• In NYC yesterday, protesters demonstrated outside of the offices of Paulson & Co in response to Puerto Rico’s fiscal problems and those who appear to be profiting off of them.

News Roundup 7/31/15

July flies by, swirls of activity and here we are: the fight for fifteen changing the landscape for low-wage workers across the country, while the deaths of Sandra Bland and Samuel Dubose make it clear that #blacklivesmatter remains as pressing as ever.

  • Greenpeace activists in Portland, Oregon suspended themselves from the St. John’s Bridge to obstruct a Shell icebreaking trip en route to the Arctic. After forcing the ship to turn around yesterday, today the activists were removed by law enforcement officers. (via DemocracyNow!)
  • The NYTimes featured a long-ish read by Ian Urbina on “sea slaves,” workers from Cambodia and Myanmar sold into forced labor on fishing boats, fueled by “lax maritime labor laws and an insatiable global demand for seafood.” A horrifying and eye-opening article.
  • Teamsters labor organizers are holding a vote to unionize Google Express, the low-wage workers who power the online empire’s shopping service (via MotherJones)
  • The Guardian US became yet another media outlet to successfully unionize, when the newsroom staffers voted unanimously on Wednesday to unionize (via HuffPost)
  • Chicago unions won a court ruling stating that pension cuts are unconstitutional
  • Last week, 1000+ protesters headed to San Diego to demonstrate against the annual meeting of ALEC, the American Legislative Exchange Committee, “a conservative nonprofit organization known for drafting and sharing legislation amongst politicians, thus facilitating the collusion between corporations and government” (via WagingNonviolence)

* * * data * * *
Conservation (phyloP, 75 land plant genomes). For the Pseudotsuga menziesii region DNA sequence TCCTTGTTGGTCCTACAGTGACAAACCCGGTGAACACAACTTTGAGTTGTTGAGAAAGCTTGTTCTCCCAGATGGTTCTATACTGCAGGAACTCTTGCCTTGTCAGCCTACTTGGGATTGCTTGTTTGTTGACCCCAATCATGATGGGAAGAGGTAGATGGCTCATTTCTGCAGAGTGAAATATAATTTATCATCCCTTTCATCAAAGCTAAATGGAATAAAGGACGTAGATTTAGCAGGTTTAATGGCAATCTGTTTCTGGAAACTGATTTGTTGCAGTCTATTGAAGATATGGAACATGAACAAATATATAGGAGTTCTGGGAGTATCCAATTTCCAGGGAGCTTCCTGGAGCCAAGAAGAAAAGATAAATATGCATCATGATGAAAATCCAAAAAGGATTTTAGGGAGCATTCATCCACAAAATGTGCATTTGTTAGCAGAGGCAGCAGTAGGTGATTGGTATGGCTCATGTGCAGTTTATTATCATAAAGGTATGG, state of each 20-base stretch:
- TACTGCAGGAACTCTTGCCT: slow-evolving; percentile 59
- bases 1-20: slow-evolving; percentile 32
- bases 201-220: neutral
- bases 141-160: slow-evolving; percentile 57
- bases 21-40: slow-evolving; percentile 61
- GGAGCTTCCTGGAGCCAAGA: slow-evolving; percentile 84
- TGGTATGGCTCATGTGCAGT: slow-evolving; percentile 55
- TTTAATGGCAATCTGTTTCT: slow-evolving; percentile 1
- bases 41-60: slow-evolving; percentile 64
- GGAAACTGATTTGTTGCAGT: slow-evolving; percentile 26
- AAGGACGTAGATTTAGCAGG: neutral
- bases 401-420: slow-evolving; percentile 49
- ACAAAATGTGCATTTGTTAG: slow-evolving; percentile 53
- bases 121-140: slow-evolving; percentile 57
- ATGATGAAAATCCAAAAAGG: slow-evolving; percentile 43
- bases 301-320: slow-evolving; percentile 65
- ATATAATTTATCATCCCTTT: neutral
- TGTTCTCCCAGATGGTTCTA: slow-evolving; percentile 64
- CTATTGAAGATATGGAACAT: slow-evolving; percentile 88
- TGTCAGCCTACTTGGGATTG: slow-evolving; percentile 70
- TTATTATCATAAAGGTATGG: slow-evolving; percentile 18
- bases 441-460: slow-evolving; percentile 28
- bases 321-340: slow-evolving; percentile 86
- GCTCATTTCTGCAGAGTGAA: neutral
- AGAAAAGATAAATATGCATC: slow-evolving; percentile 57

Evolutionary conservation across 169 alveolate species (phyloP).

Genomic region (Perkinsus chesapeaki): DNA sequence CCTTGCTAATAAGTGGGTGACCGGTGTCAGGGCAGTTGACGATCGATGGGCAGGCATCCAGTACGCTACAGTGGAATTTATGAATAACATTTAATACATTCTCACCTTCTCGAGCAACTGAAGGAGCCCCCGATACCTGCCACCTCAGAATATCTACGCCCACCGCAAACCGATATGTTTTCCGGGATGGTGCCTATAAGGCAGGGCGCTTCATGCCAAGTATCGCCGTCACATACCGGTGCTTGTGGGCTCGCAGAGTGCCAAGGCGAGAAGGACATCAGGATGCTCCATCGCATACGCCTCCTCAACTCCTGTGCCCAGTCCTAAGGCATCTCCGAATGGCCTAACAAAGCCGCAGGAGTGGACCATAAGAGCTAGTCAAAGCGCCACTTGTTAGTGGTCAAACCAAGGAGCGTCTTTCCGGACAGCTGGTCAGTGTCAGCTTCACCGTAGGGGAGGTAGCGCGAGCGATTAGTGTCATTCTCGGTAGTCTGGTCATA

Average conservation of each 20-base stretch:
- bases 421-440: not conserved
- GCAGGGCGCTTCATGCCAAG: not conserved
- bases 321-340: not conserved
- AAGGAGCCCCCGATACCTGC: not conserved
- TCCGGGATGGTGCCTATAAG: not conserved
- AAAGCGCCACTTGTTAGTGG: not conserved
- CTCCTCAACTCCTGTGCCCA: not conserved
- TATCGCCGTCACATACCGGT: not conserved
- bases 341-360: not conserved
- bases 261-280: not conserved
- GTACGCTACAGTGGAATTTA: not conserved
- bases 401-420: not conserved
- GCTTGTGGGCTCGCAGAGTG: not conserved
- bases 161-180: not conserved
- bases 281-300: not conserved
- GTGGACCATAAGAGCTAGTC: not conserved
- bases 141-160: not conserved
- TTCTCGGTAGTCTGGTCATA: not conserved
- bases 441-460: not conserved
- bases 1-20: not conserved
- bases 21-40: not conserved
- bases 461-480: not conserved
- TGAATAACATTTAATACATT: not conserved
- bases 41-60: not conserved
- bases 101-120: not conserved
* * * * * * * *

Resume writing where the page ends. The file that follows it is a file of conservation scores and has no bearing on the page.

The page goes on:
• How can the labor movement support police unions in a time of police brutality and oppressive injustice, particularly against communities of color? According to Shawn Jude at Jacobin, we can’t.
  • Trying to make sense of the New York State wage panel’s minimum wage proposal? Here’s an explainer, courtesy of the New York Times.

Photo by Twelvizm via flickr (CC-BY-ND).

News Roundup 7/10/15

Happy hot, hot Friday. The world continues to turn — a promising week on the civil rights front, a high-intensity time on the geopolitical stage. Here’s what you might have missed:

  • South Carolina takes the confederate flag down from its state house. #finally. Check out Wanda Williams-Bailey, Strom Thurmond’s granddaughter — an interracial woman — talk about the decision on Democracy Now.
  • In somewhat related news, New York Gov. Andrew Cuomo announced the appointment of the Attorney General as a special prosecutor in all cases involving unarmed or potentially unarmed civilians killed by the police — a welcome step in the right direction. (via CNN)
  • The Obama administration is set to release new regulations on segregation “designed to repair the law’s unfulfilled promise and promote the kind of racially integrated neighborhoods that have long eluded deeply segregated cities like Chicago and Baltimore” (via Washington Post)
  • Friedrichs v. California Teachers Association will be tried before the Supreme Court next term, which starts in October. Learn more about the potential effects on public sector unionism at SCOTUSblog.
  • In the face of civil rights advances for same-sex couples, the culture appears to be shifting to final discussing the plight of transgender individuals. The NYTimes ran a feature this week highlighting some of their stories. Read about Joni Christian, a union member and transgender woman.
  • London Underground employees went on strike yesterday for the first time in 13 years.
  • After a resounding “No” vote by Greeks to the last deal on the table with Greece’s creditors, PM Alexis Tsipras has surprised many by offering a deal with similarly harsh austerity measures.
  • Rumors have it that the US State Department is reclassifying Malaysia’s status as a human rights violator in order to allow the Southeast Asian country to remain in TPP negotiations. If true, it would mean that human rights violations are “being trumped by corporate trade.”

Photo by Will Spaetzel via flickr (CC-BY-NC-SA).